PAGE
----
April 13, 2018 Read More →

IEEFA Report: Privatizing Puerto Rico’s Electric Company Would Be an Impediment to Modernization  

Plan Would Hurt Ratepayers and Undermine a U.S. Commonwealth’s Entire Economy

Link to Spanish-language press release

April 13, 2018 (IEEFA)— The Legislative Assembly of Puerto Rico would be acting in the public’s best interest by blocking a proposed privatization of the Puerto Rico Electric Power Authority, a new report by the Institute for Energy Economics and Financial Analysis concludes.

The report — “Privatization Bill Will Not Solve Puerto Rico’s Electricity Crisis” — describes how a privatization program promoted by Gov. Ricardo Rosselló lacks transparency, ensures inadequate regulation of PREPA, would serve as a barrier to construction of a true 21st-century power system, and would undermines the very economy of Puerto Rico.

“We recommend the legislature reject this bill,” said Cathy Kunkel, an IEEFA energy analyst and co- author of the report with IEEFA director of finance Tom Sanzillo. “While PREPA’s management requires reform, this can and should be done without privatizing PREPA’s assets.”

Kunkel said, “The proposed law will not achieve its goals of modernizing Puerto Rico’s electrical system because it does not address the fundamental drivers of the high price of electricity on the island: fossil fuel dependency, debt, declining demand, mismanagement, and ongoing political interference at PREPA.”

The legislature today holds the third in a series public hearings on Rosselló’s privatization bill (P.S. 860 in the Senate and P.C. 1481 in the House). The fourth and final hearing is April 17.  The measure comes in response to the failure last year of Puerto Rico’s electricity system in the wake of Hurricane Maria.

The bill effectively cancels Puerto Rico’s legislatively-mandated integrated resource plan and renewable energy mandate. It allows instead for natural gas, coal, incineration and renewable energy projects to be developed haphazardly through processes that will likely result in a reckless overbuilding of the electrical system that Puerto Rico cannot afford.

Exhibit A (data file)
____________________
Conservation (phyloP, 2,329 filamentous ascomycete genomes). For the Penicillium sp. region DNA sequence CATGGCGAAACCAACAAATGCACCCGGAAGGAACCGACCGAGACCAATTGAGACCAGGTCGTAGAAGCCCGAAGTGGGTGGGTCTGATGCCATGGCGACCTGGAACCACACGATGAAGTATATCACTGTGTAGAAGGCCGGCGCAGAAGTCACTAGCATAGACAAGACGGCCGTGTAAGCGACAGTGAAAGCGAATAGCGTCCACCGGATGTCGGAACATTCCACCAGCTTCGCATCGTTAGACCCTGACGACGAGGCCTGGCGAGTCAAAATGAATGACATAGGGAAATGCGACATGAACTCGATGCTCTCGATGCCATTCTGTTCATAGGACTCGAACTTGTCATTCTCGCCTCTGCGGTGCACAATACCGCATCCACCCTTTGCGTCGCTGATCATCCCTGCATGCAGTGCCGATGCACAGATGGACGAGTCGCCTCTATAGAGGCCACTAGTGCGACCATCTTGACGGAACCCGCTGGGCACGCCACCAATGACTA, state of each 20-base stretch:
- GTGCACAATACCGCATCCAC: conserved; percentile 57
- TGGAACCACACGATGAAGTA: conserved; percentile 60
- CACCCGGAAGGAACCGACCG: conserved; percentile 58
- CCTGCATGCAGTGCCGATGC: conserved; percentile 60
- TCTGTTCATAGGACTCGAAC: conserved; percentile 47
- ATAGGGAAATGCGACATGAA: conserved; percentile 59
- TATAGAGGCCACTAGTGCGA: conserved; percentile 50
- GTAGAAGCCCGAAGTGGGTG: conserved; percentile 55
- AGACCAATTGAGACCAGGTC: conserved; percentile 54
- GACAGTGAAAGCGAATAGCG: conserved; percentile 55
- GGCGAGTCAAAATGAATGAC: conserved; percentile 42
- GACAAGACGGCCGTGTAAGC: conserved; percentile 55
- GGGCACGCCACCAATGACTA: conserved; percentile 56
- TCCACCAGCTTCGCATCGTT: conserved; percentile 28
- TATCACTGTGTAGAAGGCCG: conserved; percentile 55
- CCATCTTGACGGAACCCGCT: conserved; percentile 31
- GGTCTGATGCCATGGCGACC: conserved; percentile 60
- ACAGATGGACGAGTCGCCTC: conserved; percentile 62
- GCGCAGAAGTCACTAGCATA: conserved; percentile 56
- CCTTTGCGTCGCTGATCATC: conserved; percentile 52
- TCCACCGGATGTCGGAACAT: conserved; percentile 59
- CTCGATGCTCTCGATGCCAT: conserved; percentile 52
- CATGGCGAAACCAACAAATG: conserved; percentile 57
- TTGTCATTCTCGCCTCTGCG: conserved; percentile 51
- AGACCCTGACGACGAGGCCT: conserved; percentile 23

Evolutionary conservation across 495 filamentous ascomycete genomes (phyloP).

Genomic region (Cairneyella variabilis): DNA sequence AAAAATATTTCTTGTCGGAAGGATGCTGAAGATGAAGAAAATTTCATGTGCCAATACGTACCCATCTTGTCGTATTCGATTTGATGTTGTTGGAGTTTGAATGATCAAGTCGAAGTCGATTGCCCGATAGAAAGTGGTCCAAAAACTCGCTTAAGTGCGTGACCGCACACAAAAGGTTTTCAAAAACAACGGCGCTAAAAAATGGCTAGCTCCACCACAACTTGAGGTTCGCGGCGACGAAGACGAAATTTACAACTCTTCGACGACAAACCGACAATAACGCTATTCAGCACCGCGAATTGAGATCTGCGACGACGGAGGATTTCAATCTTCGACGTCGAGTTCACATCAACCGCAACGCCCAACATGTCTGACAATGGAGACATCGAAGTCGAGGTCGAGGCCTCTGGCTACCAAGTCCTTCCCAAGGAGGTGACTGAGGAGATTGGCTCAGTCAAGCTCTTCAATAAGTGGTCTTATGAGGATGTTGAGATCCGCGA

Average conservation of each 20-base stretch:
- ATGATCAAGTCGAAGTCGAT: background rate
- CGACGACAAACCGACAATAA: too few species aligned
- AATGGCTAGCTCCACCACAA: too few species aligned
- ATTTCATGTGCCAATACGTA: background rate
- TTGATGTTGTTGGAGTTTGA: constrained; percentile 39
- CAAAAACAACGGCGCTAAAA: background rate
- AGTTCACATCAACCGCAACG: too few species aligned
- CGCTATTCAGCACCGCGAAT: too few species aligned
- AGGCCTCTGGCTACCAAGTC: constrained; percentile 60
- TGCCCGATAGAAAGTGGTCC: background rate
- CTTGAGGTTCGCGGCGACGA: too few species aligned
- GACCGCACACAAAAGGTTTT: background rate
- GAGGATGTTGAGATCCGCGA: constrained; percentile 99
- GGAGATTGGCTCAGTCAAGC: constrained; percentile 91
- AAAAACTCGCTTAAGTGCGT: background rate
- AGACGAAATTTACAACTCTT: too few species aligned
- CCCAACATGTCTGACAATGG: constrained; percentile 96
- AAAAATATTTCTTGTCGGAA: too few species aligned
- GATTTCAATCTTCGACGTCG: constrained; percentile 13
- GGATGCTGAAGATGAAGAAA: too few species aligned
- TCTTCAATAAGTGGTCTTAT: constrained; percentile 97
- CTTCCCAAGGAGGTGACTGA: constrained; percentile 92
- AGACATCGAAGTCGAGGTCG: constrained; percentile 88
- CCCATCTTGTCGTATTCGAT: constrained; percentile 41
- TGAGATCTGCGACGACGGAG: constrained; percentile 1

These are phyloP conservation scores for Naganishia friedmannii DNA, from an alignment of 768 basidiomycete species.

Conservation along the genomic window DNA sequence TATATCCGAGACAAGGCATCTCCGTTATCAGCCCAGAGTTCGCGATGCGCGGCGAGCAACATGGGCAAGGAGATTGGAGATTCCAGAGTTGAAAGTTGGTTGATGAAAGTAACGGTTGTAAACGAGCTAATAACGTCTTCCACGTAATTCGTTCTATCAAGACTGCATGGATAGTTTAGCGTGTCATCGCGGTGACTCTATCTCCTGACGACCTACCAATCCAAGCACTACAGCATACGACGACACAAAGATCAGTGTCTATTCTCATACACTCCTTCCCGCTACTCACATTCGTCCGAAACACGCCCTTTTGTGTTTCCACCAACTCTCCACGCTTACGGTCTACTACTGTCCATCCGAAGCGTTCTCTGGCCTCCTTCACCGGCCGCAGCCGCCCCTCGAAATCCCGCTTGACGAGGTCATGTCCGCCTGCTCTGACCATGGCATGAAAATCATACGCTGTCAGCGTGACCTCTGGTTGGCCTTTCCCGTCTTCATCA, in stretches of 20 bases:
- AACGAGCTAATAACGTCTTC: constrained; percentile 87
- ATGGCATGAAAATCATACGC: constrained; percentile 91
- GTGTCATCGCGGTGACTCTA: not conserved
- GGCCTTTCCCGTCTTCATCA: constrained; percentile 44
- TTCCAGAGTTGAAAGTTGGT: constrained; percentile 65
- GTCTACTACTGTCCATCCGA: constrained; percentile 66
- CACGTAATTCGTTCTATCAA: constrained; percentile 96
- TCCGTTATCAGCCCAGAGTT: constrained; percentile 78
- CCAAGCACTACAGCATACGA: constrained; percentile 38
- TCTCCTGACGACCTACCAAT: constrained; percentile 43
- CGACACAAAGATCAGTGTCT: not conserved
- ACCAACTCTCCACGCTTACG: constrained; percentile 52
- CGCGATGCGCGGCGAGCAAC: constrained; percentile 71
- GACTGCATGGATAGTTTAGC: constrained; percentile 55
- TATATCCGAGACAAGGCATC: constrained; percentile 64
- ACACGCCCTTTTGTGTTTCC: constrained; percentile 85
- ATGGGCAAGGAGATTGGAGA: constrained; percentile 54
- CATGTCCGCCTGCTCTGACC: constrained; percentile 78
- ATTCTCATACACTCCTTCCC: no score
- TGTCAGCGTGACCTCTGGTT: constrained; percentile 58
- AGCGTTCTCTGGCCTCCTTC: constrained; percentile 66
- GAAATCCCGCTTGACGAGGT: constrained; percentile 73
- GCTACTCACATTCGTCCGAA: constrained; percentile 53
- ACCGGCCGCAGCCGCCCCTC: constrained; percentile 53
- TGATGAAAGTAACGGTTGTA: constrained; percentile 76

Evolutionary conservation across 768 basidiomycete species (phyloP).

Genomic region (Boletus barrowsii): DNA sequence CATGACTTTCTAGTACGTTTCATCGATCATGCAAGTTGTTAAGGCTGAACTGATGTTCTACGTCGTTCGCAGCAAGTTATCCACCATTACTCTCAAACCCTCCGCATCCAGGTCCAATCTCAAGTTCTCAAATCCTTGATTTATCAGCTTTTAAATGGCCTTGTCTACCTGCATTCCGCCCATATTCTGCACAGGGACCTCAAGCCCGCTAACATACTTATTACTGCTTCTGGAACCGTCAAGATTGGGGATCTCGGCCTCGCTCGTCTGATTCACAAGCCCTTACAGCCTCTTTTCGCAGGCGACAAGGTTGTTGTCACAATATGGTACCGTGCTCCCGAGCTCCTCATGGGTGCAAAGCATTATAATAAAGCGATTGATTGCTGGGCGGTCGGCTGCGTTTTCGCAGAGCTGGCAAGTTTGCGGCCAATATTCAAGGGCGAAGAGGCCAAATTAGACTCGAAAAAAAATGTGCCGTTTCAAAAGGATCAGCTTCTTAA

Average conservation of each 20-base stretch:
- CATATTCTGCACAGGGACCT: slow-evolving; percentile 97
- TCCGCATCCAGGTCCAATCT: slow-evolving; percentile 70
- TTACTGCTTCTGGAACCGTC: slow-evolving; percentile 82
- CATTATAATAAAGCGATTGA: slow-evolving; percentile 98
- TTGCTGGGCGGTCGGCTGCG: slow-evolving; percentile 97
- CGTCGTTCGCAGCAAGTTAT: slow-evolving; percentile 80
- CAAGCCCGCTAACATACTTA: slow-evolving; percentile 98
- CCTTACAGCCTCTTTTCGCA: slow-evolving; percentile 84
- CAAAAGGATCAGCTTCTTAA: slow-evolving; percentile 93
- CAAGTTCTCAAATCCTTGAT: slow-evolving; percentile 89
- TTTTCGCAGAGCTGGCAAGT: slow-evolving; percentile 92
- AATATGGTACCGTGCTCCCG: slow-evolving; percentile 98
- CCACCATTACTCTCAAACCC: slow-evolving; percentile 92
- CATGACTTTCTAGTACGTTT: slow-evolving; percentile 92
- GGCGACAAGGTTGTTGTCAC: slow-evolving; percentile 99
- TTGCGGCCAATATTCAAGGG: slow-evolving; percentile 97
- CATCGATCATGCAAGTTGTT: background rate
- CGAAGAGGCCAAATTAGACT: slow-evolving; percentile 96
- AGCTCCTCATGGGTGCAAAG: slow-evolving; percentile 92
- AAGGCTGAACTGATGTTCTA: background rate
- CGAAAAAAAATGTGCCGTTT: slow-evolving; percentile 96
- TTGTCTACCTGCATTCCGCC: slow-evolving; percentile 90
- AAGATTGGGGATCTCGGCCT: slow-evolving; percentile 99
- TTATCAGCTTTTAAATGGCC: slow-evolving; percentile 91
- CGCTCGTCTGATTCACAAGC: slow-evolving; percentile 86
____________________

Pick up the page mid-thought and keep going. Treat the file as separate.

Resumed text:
The IEEFA report details also how the Rosselló plan stands to retard the development of microgrids that would help make PREPA more resilient to hurricanes. It would expose ratepayers — residential and business customers alike — to higher electricity bills and PREPA employees to job-security uncertainty. It is silent on PREPA’s core financial problems, even though the utility is hobbled by its $9 billion debt to bondholders.

IEEFA recommends that PREPA modernization include the following:

  • A commitment to sound energy planning that takes into account the cost-effectiveness of renewable energy, energy efficiency and demand response.
  • A plan to retire outdated oil-fired power plants, an acknowledgment that electricity demand is falling, and an assertive policy decision around the potential for microgrids and rooftop solar.
  • Elimination of PREPA’s legacy debt and acceptance of strong, independent regulation that demands transparency and accountability.
  • Partnerships with labor unions in the modernization of the island’s electrical system.

“The Rosselló bill is designed only to effectuate the sale of PREPA’s assets to private third parties, without any clear vision of how this would result in a more sustainable and affordable energy mix, lower debt burden, or reduced political interference in the electric system,” the report concludes.

Full report: “Privatization Bill Will Not Solve Puerto Rico’s Electricity Crisis” 

Full report in Spanish:  “El proyecto de privatización no resolverá la crisis eléctrica de Puerto Rico” 
Media contacts:

Karl Cates kcates@ieefa.org 917 439 8225
Or Kate Sopko kspoko@ieefa.org 216 388 3457


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